A New Approach to Diamond-Based High Heat Load Monochromators

Award Information
Agency:
Department of Energy
Branch
n/a
Amount:
$99,003.00
Award Year:
2009
Program:
SBIR
Phase:
Phase I
Contract:
DE-FG02-09ER85271
Agency Tracking Number:
90078
Solicitation Year:
n/a
Solicitation Topic Code:
n/a
Solicitation Number:
n/a
Small Business Information
Applied Diamond, Inc.
3825 Lancaster Pike, Wilmington, DE, 19805
Hubzone Owned:
N
Socially and Economically Disadvantaged:
N
Woman Owned:
N
Duns:
621073191
Principal Investigator:
Joseph Tabeling
Dr.
(302) 999-1132
services@usapplieddiamond.com
Business Contact:
Peter Morton
Dr.
(302) 999-7476
pete@ddk.com
Research Institution:
n/a
Abstract
Several hundred beam lines are used around the world at today¿s third-generation synchrotron facilities. These facilities must deal with monochromator-based performance problems due to high heat load. Many have resorted to the use of costly, complicated, high maintenance cryogenic cooling of silicon crystals. Single crystal diamond monochromators present an advantage over the silicon crystals currently in use because of their far superior thermal properties and increased strength. The use of diamond monochromators would (1) allow the use of simpler, more reliable, and more cost effective water-cooled systems; (2) enable operation of two or more simultaneous beam lines, thereby doubling the available beam time; and (3) improve the quality of monochromatic X-ray beams (e.g., beam stability and focus). This project will design, build, and test a method of using more plentiful, smaller, and less expensive single crystals of suitable quality, by mounting them to large slabs of polycrystalline diamond. Commercial Applications and other Benefits as described by the awardee By making diamond monochromators more plentiful, expensive cryogenic cooling systems could be replaced by simpler water-cooled systems. Then, beam multiplexing would become possible. DOE accelerator facilities and their users would be the primary beneficiaries of this technology. An increased availability of synchrotron beams with high flux would accelerate the study of protein structure, interstellar matter, and material properties.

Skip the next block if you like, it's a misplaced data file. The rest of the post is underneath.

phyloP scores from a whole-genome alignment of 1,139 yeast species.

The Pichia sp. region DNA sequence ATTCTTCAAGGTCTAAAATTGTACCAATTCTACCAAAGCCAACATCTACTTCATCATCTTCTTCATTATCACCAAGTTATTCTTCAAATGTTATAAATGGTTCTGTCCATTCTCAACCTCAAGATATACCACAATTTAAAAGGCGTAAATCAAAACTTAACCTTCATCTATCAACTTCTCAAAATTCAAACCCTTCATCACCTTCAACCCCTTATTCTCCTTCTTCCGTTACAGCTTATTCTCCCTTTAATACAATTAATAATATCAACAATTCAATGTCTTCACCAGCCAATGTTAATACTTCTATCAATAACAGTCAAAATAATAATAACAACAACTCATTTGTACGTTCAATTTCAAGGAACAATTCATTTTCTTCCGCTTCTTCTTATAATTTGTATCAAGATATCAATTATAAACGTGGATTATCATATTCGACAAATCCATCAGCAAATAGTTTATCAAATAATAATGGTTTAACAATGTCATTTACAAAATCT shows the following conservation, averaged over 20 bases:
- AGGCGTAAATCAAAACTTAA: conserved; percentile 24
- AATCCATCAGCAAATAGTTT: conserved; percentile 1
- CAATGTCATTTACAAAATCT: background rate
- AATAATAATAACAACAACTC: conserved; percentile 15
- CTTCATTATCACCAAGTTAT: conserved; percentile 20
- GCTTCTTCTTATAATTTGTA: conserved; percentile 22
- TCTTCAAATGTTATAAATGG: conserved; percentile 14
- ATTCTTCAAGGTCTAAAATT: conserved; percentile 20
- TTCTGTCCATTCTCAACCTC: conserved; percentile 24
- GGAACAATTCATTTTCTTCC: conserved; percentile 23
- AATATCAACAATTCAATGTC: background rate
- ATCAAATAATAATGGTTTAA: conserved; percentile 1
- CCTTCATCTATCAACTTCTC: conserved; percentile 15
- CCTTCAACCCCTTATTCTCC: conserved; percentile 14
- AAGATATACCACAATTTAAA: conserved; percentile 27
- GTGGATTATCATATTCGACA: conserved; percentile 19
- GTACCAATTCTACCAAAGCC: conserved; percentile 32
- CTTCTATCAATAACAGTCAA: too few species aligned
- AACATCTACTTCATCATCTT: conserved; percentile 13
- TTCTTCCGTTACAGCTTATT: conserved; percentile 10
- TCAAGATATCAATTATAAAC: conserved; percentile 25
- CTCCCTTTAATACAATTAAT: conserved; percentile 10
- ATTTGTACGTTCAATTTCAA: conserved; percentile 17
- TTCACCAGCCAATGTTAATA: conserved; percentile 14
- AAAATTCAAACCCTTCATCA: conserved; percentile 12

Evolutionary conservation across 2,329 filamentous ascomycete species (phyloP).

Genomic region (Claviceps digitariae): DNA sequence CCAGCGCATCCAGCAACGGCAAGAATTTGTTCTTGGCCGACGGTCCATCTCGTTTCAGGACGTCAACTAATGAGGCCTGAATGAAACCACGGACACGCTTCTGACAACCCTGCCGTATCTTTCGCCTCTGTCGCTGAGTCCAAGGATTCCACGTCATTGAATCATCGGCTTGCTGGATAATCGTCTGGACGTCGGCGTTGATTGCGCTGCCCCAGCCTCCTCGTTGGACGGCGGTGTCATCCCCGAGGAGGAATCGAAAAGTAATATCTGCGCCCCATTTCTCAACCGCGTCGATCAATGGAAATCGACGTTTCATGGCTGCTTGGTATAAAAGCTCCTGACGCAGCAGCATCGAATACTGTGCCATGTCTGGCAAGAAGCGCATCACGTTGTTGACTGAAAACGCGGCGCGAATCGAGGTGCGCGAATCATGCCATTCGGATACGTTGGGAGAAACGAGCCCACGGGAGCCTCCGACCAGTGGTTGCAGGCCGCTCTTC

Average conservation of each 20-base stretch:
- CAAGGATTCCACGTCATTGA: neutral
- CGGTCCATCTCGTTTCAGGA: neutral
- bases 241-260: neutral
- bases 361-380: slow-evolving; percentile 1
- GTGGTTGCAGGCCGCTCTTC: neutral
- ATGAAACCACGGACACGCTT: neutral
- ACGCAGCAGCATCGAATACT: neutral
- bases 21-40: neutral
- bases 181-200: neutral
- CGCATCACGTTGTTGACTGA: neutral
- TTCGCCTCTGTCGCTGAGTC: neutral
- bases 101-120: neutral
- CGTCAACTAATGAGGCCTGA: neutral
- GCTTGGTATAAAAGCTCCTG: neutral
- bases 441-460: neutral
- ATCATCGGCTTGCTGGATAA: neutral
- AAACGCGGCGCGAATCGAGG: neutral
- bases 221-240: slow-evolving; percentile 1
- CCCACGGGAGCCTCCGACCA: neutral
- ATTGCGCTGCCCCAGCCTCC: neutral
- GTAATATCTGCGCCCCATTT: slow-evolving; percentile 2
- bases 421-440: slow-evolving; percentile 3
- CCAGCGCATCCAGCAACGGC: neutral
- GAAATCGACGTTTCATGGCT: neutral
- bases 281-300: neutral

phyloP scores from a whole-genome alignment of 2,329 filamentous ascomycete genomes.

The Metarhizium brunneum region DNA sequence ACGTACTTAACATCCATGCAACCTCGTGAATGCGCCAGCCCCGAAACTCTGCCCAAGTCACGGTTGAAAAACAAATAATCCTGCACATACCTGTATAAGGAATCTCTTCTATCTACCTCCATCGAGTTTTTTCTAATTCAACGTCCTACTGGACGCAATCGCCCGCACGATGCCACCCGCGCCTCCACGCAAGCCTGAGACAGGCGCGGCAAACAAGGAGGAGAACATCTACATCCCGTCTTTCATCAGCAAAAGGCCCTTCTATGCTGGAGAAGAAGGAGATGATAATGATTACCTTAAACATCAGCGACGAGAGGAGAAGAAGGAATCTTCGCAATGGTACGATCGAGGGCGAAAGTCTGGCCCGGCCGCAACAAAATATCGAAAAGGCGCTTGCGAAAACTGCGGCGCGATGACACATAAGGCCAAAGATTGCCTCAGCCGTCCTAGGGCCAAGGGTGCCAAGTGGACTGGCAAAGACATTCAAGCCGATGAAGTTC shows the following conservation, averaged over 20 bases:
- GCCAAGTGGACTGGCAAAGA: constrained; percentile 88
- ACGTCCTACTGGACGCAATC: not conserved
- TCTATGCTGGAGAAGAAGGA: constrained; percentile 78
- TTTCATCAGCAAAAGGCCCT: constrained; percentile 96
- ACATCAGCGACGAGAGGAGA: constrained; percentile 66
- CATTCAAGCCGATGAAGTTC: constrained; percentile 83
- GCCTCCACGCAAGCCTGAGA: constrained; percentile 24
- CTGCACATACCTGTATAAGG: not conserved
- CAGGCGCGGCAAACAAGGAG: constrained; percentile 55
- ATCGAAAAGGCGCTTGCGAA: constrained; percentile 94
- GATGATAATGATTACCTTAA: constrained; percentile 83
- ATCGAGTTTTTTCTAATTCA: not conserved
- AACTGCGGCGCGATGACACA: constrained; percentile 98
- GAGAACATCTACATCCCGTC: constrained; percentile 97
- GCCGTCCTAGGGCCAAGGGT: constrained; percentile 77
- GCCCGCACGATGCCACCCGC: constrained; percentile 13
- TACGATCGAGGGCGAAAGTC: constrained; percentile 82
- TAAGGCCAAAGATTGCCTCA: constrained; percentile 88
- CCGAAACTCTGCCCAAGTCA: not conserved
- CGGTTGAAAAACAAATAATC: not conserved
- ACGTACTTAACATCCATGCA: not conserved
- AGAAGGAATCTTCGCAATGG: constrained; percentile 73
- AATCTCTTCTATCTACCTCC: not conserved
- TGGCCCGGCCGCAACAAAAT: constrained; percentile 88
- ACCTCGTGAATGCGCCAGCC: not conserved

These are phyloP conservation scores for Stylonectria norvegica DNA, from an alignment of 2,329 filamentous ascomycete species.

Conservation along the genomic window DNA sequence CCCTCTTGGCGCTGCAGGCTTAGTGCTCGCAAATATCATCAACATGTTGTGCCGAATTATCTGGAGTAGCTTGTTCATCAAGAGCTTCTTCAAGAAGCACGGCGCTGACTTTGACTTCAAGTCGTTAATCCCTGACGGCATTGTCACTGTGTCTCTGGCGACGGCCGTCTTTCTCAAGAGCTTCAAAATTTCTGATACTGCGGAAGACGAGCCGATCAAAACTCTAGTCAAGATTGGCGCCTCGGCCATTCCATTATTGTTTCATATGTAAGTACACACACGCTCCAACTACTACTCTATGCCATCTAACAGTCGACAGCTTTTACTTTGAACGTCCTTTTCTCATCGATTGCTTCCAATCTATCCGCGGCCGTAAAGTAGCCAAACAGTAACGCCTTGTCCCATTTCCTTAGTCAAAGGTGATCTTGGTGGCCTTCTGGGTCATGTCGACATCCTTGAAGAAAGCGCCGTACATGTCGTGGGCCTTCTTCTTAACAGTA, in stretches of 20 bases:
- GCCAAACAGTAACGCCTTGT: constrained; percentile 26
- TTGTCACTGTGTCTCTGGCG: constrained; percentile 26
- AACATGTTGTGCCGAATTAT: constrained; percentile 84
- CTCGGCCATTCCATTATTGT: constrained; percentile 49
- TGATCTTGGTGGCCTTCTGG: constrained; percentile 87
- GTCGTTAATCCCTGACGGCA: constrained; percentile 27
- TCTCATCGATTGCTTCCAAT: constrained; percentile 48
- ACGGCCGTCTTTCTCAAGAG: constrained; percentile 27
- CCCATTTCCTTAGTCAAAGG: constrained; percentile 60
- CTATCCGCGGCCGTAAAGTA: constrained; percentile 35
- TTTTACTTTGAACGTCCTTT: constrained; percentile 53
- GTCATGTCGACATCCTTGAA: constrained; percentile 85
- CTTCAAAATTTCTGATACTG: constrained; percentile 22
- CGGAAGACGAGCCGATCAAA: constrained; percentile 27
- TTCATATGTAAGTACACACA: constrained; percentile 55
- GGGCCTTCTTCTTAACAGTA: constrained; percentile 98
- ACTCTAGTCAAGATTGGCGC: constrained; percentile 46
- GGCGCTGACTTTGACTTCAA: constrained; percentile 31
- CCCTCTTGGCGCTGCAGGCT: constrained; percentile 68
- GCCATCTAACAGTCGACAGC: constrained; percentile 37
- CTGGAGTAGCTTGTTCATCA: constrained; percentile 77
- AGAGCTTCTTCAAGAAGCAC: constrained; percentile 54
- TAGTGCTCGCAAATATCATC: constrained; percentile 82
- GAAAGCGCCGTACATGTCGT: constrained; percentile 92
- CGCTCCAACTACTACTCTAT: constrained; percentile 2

* information listed above is at the time of submission.

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